We’ve all seen photos emerge of the world’s busiest city streets and squares now emptied by coronavirus. They’re beautiful and creepy, and also temporary. Eventually, lockdowns will lift and people will return. That’s not to say you can’t still get your fill of chill-inducing emptiness though.
The world is full of truly abandoned places left to rot for decades (remember Ontario Place?). Humans packed up and split for any number of reasons, from economic collapse to nuclear accidents, leaving their former infrastructure to the elements.
Here, we round up our favourite places taken over by trees, collecting dust in the dessert or wonderfully waterlogged.
Hands down the most well-known abandoned place in the world, Pripyat might not be the name you recognize until you hear it in connection with the fallout from Chernobyl. The Ukrainian city was established in 1970 to serve the power plant, then abandoned 16 years later when everyone was evacuated after the worst nuclear disaster in history. More than three decades later, Pripyat remains desserted but has been deemed safe for visitors while several companies provide tours.
Homebush Bay, Australia
Once a bustling trading port, Homebush Bay still harbors the ghosts of its lively past. Just west of Sydney, the skeletons of old ships float on still water, slowly decaying in the bay. Of the four wrecks, the 109-year-old SS Ayrfield is by far the most magnificent.
Built in the UK in 1911, the ship was used to ferry supplies to American troops during WWII. In the 1970s it was decommissioned and left in Homebush Bay. Mother nature has since transformed the wreck into a floating forest, overgrown with mangrove trees.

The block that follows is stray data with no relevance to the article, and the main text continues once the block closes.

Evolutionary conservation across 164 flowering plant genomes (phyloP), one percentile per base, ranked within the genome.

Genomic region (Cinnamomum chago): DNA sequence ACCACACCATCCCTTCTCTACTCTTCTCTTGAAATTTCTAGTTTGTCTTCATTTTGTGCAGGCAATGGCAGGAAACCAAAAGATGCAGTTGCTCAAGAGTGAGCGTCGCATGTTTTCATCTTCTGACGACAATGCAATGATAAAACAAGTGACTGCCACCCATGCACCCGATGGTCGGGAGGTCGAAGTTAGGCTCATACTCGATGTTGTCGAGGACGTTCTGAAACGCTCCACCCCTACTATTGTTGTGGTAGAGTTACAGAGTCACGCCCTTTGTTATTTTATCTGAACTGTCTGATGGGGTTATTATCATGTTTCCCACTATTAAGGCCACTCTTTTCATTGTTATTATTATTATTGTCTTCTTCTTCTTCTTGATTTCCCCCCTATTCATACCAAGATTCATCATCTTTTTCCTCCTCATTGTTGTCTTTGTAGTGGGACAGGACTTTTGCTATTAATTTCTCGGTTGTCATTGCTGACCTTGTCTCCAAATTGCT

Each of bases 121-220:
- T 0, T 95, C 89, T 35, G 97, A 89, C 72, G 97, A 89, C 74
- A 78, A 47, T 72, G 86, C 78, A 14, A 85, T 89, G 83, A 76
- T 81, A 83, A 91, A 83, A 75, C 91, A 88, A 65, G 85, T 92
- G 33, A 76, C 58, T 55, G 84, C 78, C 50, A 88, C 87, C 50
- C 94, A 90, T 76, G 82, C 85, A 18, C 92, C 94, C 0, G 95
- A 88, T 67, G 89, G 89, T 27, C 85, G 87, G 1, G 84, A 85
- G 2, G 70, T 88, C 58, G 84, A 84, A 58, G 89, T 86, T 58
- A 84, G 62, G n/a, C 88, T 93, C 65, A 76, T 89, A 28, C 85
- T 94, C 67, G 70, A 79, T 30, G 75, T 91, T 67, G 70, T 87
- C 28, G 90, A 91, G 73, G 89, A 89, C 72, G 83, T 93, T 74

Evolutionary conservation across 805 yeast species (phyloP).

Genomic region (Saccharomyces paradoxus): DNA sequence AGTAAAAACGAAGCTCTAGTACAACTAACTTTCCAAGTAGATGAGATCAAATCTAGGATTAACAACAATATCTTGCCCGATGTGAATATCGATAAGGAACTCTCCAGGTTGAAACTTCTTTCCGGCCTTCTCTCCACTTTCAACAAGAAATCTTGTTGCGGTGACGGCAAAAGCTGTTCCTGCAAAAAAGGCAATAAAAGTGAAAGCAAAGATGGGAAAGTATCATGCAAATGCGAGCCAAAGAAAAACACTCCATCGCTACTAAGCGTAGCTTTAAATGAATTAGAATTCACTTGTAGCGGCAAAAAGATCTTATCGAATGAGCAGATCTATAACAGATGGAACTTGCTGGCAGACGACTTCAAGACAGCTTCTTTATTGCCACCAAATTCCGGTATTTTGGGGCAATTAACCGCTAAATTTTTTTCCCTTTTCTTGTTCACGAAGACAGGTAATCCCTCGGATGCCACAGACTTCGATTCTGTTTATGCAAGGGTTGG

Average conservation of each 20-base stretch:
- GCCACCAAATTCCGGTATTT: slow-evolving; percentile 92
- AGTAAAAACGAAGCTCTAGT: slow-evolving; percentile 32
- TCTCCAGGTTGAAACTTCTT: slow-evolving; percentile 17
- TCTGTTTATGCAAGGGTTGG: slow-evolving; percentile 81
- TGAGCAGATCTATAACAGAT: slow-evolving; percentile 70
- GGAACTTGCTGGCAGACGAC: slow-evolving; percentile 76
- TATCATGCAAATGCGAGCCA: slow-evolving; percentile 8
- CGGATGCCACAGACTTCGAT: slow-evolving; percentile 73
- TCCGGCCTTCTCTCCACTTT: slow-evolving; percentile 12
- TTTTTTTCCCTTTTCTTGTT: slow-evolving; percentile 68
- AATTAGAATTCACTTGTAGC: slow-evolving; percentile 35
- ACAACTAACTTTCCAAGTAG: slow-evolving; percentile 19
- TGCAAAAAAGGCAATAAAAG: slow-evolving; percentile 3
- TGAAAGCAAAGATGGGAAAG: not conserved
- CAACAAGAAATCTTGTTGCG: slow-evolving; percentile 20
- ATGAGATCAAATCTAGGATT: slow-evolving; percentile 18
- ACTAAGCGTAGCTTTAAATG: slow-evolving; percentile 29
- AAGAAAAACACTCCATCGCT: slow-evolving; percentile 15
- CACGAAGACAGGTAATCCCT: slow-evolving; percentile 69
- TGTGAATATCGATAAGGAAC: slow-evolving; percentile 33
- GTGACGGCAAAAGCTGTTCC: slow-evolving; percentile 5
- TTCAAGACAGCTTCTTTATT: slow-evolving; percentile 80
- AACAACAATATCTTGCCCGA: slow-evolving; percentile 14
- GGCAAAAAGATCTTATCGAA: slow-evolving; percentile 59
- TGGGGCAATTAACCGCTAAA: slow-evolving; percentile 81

Known as the Train Cemetery or the Great Train Graveyard, this spot in Bolivia’s desert is home to more than 100 abandoned train cars. Uyuni was intended to be the epicentre of a large train system but due to conflicts with neighbouring countries the project fell through and the trains and equipment were abandoned in the desert. High winds and an abundance of salt have rusted the train shells beyond their years. The area is also home to the dazzling Salar de Uyuni, the world’s largest salt flat, and Laguna Colorada, an algae-red lake where flamingos flock to feed.
Shengsi Islands, China
Straight out of a post-apocalyptic movie, this entire fishing village was abandoned in the 1990s and became overrun with lush greenery. Set amongst the 400 islets that make up the Shengsi Archepelago off the coast of Shanghai, Houwoutan can be found on the easternmost island. The remote, isolated location has been cited as the cause of the mass exodus. A handful of people still inhabit the village, selling water to tourists who come to see the stunning sight of the dilapidated cliffside houses lurching towards the sea.
Lake Reschen Bell Tower
South Tyrol, Italy
Nestled high in the alps, on the border with Austria and Switzerland, were once several little Italian villages, including Graun and Reschen. In 1939 an energy company made plans to build a damn connecting two natural lakes with an artificial one, supplying the region with power. The villagers protested but eventually lost. The dam was completed in 1950, flooding the area to create Lake Reschen.
Now all that remains of the villages is the lonely bell tower that once belonged to Graun’s church, rising up out of the water. In the winter when the lake freezes, you can walk all the way out to the tower. It's said that on a cold night you can still hear the bells ringing, even though they were removed more than 50 years ago.